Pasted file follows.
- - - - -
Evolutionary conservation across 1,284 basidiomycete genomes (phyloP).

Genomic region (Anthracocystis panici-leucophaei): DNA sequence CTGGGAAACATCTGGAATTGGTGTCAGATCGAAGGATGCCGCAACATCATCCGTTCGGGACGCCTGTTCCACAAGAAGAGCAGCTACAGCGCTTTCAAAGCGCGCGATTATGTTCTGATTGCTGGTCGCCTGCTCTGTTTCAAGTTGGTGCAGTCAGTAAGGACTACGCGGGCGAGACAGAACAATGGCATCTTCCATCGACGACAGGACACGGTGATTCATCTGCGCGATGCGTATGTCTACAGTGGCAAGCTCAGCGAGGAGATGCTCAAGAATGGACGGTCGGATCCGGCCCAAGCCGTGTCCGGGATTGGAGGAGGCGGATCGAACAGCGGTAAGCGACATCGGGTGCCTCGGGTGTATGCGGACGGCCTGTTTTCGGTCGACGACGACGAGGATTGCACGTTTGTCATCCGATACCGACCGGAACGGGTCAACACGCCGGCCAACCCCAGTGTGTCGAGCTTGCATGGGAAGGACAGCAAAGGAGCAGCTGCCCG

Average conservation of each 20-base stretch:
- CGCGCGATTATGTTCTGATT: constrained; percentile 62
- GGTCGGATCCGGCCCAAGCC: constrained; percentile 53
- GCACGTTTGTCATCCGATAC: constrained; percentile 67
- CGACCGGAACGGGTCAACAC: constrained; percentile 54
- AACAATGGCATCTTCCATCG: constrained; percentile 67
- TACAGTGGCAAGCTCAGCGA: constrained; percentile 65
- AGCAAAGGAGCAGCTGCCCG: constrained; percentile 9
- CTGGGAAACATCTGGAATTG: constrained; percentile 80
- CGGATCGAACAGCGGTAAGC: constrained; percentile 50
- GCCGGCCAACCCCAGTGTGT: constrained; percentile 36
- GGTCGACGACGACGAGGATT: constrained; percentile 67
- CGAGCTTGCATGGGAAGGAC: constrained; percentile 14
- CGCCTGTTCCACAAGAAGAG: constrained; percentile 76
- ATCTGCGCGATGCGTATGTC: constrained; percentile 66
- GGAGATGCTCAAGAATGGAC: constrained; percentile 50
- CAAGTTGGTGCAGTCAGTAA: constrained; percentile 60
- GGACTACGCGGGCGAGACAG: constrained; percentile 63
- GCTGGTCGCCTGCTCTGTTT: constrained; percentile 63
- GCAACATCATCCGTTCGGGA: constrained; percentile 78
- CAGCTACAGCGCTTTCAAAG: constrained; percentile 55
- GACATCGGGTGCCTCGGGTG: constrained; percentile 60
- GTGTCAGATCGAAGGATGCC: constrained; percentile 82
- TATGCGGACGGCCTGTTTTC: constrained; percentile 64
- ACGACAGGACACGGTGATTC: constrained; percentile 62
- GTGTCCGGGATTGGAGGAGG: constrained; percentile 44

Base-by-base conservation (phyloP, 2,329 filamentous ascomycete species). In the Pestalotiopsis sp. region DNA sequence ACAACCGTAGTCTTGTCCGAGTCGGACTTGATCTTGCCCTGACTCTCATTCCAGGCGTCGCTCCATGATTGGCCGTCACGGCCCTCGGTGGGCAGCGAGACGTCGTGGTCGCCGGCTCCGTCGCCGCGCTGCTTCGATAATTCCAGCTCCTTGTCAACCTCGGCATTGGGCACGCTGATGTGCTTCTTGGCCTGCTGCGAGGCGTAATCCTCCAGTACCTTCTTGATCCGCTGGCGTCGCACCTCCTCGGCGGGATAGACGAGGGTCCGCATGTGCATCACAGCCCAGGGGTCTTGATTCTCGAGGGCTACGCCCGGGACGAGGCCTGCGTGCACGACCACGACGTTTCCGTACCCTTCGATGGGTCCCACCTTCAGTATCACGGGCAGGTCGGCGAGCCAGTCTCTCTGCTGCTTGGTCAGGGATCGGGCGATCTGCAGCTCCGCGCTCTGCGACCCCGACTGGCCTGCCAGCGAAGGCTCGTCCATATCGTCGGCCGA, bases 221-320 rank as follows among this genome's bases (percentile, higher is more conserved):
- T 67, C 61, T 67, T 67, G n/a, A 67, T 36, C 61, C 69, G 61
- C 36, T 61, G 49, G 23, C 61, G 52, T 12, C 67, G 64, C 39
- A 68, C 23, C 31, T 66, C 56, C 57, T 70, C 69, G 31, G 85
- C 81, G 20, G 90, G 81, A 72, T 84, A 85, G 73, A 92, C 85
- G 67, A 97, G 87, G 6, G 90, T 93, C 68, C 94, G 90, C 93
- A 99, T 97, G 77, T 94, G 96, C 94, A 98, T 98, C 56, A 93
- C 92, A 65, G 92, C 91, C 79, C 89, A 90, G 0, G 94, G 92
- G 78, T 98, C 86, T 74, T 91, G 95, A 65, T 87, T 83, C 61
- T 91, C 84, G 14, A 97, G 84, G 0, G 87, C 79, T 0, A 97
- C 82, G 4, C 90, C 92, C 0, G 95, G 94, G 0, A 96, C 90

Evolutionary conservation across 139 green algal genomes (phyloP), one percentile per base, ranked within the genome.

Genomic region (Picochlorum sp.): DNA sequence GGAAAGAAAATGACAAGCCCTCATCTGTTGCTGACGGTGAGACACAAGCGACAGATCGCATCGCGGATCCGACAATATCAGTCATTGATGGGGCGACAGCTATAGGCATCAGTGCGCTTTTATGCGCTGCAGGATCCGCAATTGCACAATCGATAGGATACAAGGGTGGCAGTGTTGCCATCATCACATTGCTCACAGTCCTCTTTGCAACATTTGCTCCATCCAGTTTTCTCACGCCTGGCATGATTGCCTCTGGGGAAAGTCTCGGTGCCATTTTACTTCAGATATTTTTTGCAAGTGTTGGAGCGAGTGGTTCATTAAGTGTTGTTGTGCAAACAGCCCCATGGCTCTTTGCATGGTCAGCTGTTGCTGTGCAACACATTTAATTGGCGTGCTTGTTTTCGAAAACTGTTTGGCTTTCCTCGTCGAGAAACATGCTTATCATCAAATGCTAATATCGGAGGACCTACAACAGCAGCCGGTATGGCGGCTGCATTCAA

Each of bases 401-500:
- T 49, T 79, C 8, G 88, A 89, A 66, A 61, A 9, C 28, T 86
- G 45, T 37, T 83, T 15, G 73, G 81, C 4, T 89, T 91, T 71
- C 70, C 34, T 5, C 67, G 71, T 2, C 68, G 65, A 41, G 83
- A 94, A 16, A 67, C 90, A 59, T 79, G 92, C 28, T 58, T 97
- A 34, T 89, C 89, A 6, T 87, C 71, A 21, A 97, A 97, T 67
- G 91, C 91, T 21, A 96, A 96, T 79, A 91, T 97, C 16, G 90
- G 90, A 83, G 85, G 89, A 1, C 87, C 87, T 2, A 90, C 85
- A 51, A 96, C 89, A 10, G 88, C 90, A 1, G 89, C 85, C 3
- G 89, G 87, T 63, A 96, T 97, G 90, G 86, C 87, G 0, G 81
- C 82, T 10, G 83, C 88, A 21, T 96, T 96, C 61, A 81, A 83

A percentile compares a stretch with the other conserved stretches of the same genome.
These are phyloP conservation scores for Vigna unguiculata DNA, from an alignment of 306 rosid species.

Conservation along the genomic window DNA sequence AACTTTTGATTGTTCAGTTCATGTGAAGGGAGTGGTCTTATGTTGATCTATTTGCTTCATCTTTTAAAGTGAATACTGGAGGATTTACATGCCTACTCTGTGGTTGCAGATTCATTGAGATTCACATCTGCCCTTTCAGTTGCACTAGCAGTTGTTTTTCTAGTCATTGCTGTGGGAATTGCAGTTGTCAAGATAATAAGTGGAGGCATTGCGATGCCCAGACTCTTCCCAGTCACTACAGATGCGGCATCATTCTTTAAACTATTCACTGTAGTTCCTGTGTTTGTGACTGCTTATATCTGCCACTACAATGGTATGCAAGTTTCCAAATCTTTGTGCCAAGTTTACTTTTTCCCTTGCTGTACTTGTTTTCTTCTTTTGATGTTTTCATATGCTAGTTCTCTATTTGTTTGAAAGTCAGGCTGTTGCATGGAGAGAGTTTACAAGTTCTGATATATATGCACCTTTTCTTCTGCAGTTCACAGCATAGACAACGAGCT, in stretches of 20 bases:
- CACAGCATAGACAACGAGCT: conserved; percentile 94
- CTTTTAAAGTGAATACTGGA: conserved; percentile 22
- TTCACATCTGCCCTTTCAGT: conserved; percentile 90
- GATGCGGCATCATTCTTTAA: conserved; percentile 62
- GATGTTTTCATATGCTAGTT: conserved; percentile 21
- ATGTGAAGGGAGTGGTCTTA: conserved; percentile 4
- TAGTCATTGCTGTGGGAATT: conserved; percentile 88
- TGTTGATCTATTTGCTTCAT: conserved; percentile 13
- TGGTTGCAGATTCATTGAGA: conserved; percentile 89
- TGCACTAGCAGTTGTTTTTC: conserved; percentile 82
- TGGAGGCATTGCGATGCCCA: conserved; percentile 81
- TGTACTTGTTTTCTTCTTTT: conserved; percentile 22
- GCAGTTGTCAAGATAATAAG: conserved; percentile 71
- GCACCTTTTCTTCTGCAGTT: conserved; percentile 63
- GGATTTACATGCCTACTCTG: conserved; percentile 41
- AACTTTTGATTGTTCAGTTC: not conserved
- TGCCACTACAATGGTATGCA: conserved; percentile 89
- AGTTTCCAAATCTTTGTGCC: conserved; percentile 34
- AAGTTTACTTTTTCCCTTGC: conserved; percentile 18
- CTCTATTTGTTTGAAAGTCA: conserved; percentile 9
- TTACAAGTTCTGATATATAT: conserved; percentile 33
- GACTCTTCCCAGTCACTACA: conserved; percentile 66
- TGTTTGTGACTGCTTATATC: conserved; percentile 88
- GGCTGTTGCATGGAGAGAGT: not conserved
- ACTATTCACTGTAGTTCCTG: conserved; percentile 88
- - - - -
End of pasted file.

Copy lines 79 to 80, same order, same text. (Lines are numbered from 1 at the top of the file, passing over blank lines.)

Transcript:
- GGCTGTTGCATGGAGAGAGT: not conserved
- ACTATTCACTGTAGTTCCTG: conserved; percentile 88